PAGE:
Six New Protected Areas for Mesoamerica Hotspot

June 2006

The Dutch government recently committed more than $5 million in funding to a partnership of local government, national organizations, and grassroots civil society groups that will use the resources to create at least six new protected areas in Guatemala’s Cuchumatanes area.

Despite its importance as a key biodiversity area in the northern region of the Mesoamerica Hotspot, no protected areas have been established in the predominantly indigenous region of Cuchumatanes due to its long history of civil strife. The area is consequently the single most significant gap in the country’s system of protected areas.

The Fundación para el Ecodesarrollo y la Conservación (Foundation for Ecodevelopment and Conservation or FUNDAECO) and the Asociación de Organizations de los Cuchumatanes (Cuchumatanes Association of Organizations or ASOCUCH), a regional farmers group, played key roles in securing the funds as part of a project supported by the Critical Ecosystem Partnership Fund (CEPF).

"It is wonderful news for the incredible area of Cuchumatanes," FUNDAECO Director Marco Cerezo said. "Funding from CEPF has helped leverage these additional resources from the Dutch government, our original partners in the area.

“We look forward to continuing our work with the National Council for Protected Areas and a number of local community organizations. We need to get these much-needed protected areas established so the region's extraordinary biodiversity can be properly managed for future generations."

CEPF’s support for FUNDAECO’s work in the area is part of CEPF’s strategic direction of collaborating with other donor-funded projects to facilitate and operationalize successful conservation activities in Northern Mesoamerica’s eight most important key biodiversity areas.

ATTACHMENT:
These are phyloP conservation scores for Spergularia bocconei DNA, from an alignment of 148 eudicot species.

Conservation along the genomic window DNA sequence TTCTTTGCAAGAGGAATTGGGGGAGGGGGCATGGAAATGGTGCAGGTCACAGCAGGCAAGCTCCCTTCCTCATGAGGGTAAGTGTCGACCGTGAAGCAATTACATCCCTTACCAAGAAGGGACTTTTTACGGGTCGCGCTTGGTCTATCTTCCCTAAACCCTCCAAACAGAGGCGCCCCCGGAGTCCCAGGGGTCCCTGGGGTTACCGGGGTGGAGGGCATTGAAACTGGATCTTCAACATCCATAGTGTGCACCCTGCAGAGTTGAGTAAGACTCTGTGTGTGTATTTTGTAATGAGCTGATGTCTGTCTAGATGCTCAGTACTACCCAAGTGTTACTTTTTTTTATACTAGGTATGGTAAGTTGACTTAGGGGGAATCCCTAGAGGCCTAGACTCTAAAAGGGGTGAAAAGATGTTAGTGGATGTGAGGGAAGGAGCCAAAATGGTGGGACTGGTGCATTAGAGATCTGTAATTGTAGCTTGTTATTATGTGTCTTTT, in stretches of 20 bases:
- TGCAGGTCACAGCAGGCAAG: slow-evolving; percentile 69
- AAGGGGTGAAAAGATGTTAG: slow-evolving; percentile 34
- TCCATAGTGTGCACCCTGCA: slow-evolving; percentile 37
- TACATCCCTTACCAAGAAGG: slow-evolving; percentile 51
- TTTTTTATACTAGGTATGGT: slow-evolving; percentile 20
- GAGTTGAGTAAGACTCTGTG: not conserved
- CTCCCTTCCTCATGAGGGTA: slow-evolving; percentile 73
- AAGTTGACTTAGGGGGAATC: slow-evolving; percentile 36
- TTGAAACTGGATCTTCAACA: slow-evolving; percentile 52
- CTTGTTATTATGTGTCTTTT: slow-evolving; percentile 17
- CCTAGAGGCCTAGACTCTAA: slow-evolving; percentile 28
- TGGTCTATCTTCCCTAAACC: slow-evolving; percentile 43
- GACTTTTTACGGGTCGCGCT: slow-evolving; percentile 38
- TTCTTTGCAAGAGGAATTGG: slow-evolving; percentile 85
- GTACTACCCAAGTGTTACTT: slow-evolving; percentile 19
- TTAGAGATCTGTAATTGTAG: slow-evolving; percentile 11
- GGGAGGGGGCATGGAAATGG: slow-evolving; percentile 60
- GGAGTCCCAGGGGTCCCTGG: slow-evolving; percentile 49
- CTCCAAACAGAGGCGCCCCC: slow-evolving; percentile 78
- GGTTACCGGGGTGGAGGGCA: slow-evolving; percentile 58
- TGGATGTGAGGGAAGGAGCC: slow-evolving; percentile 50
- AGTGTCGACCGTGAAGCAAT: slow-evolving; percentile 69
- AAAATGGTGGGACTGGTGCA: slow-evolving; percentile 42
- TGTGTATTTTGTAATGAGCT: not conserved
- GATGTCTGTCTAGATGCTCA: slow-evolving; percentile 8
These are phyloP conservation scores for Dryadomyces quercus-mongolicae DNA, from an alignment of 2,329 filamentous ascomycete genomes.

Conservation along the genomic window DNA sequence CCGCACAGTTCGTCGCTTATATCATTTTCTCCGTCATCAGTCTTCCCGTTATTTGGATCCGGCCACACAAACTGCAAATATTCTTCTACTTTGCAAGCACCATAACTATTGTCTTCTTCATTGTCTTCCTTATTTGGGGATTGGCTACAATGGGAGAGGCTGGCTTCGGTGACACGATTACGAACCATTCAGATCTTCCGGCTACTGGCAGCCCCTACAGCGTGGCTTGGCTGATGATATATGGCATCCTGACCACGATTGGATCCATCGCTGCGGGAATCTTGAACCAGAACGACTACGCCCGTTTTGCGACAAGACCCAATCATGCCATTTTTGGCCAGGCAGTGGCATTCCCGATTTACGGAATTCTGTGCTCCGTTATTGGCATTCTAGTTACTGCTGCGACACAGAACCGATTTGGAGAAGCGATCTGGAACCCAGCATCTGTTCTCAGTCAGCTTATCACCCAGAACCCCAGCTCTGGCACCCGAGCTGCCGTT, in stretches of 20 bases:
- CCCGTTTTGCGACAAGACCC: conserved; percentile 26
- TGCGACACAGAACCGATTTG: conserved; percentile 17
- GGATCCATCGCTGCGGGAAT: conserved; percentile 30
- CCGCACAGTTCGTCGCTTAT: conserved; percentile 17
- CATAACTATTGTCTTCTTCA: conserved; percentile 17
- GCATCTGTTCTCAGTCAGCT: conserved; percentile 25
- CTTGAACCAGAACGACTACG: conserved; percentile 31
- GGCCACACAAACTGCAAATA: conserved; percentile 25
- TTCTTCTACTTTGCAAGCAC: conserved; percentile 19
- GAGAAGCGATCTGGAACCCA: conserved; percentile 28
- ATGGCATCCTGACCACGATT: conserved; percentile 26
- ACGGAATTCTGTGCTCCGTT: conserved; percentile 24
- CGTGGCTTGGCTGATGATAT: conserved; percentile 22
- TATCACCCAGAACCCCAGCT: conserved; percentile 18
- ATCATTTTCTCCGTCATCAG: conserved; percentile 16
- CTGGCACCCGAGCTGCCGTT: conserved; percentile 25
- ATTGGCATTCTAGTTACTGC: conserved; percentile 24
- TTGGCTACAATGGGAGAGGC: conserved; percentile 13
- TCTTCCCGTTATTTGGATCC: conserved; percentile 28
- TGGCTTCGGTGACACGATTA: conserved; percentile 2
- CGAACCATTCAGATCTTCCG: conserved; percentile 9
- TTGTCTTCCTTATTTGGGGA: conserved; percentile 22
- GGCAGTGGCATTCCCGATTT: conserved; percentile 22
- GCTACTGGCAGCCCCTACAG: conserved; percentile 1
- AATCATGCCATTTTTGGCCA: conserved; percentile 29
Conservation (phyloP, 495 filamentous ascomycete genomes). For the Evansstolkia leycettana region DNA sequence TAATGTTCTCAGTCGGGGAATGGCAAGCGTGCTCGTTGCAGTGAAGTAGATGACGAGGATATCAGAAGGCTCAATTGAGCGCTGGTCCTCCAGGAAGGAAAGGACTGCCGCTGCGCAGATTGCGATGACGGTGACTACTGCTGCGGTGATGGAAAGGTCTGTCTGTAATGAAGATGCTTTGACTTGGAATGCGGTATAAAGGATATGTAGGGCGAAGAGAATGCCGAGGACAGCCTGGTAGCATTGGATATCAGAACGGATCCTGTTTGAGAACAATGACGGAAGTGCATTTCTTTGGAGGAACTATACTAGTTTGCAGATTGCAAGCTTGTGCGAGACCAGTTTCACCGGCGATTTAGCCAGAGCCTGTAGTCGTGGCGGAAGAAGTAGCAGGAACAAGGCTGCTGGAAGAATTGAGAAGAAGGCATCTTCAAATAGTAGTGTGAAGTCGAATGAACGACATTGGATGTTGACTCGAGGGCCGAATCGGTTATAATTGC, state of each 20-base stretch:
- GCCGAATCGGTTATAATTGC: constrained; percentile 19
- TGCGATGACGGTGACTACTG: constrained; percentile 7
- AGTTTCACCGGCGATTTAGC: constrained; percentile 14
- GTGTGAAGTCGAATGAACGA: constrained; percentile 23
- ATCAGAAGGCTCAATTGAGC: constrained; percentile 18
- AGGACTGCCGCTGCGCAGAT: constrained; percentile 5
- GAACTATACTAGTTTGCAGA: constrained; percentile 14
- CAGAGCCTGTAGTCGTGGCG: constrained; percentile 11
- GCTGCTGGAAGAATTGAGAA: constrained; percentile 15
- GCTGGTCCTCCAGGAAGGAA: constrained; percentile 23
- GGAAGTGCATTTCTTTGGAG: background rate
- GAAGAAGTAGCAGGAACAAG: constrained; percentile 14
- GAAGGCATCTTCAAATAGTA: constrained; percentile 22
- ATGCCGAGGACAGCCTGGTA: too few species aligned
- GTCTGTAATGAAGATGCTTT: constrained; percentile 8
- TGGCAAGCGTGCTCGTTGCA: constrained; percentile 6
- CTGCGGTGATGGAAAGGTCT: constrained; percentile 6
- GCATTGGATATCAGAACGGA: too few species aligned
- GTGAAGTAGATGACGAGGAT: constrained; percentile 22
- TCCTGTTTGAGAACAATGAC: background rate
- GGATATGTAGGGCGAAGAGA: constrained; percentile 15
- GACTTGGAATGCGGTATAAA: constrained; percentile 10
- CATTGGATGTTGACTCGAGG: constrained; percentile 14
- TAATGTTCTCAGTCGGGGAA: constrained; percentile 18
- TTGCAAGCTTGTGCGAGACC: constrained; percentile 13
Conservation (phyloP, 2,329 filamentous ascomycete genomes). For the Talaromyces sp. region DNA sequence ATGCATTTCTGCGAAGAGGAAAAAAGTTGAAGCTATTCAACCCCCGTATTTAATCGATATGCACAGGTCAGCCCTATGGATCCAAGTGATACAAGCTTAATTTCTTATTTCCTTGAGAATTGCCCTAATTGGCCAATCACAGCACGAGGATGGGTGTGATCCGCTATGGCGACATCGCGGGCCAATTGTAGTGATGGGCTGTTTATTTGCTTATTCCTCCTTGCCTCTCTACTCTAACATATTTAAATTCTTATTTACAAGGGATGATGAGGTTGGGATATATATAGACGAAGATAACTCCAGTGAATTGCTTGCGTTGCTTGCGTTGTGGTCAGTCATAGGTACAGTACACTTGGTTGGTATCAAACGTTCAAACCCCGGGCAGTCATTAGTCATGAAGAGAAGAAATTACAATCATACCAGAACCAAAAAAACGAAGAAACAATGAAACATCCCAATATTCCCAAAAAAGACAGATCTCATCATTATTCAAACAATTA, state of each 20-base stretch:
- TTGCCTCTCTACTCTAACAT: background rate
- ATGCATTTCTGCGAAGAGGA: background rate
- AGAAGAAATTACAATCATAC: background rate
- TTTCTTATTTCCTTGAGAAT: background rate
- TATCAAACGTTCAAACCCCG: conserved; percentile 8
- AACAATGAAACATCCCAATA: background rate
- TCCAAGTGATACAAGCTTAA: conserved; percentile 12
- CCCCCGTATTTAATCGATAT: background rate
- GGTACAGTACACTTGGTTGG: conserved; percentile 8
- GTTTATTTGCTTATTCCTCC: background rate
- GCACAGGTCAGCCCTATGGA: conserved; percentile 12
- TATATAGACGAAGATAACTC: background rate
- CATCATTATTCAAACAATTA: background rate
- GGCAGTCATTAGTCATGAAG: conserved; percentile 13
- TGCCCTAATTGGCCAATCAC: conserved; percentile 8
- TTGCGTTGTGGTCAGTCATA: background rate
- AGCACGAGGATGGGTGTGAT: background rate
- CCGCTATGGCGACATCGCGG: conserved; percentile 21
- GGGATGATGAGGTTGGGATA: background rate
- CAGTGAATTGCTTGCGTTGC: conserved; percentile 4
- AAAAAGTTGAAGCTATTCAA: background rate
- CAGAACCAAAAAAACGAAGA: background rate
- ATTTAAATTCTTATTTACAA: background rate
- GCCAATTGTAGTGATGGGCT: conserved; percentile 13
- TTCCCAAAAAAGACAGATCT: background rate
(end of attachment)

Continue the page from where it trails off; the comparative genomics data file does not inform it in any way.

The new Dutch funding allows FUNDAECO to build on the original project, which included preparing baseline technical and management studies as well as completing other actions required to establish new protected areas, including Todos Santos Cuchumatanes Municipal Reserve, the Pepajau-Magdalena Region, and the Cruz Maltin Mountain Range.

The sites cover areas stretching from 800 to 3,600 meters above sea level, and include the only extensive example of subalpine prairie habitat in Central America. The areas have high levels of endemism of beetles and plants and are home to three endemic salamanders and three endemic frogs, all of which are Critically Endangered.

The partnership working in the area includes ASOCUCH, Instituto Nacional de Bosques (National Forestry Institute), Consejo Nacional de Areas Protegidas (National Council for Protected Areas), FUNDAECO, and Conservation International-Guatemala.

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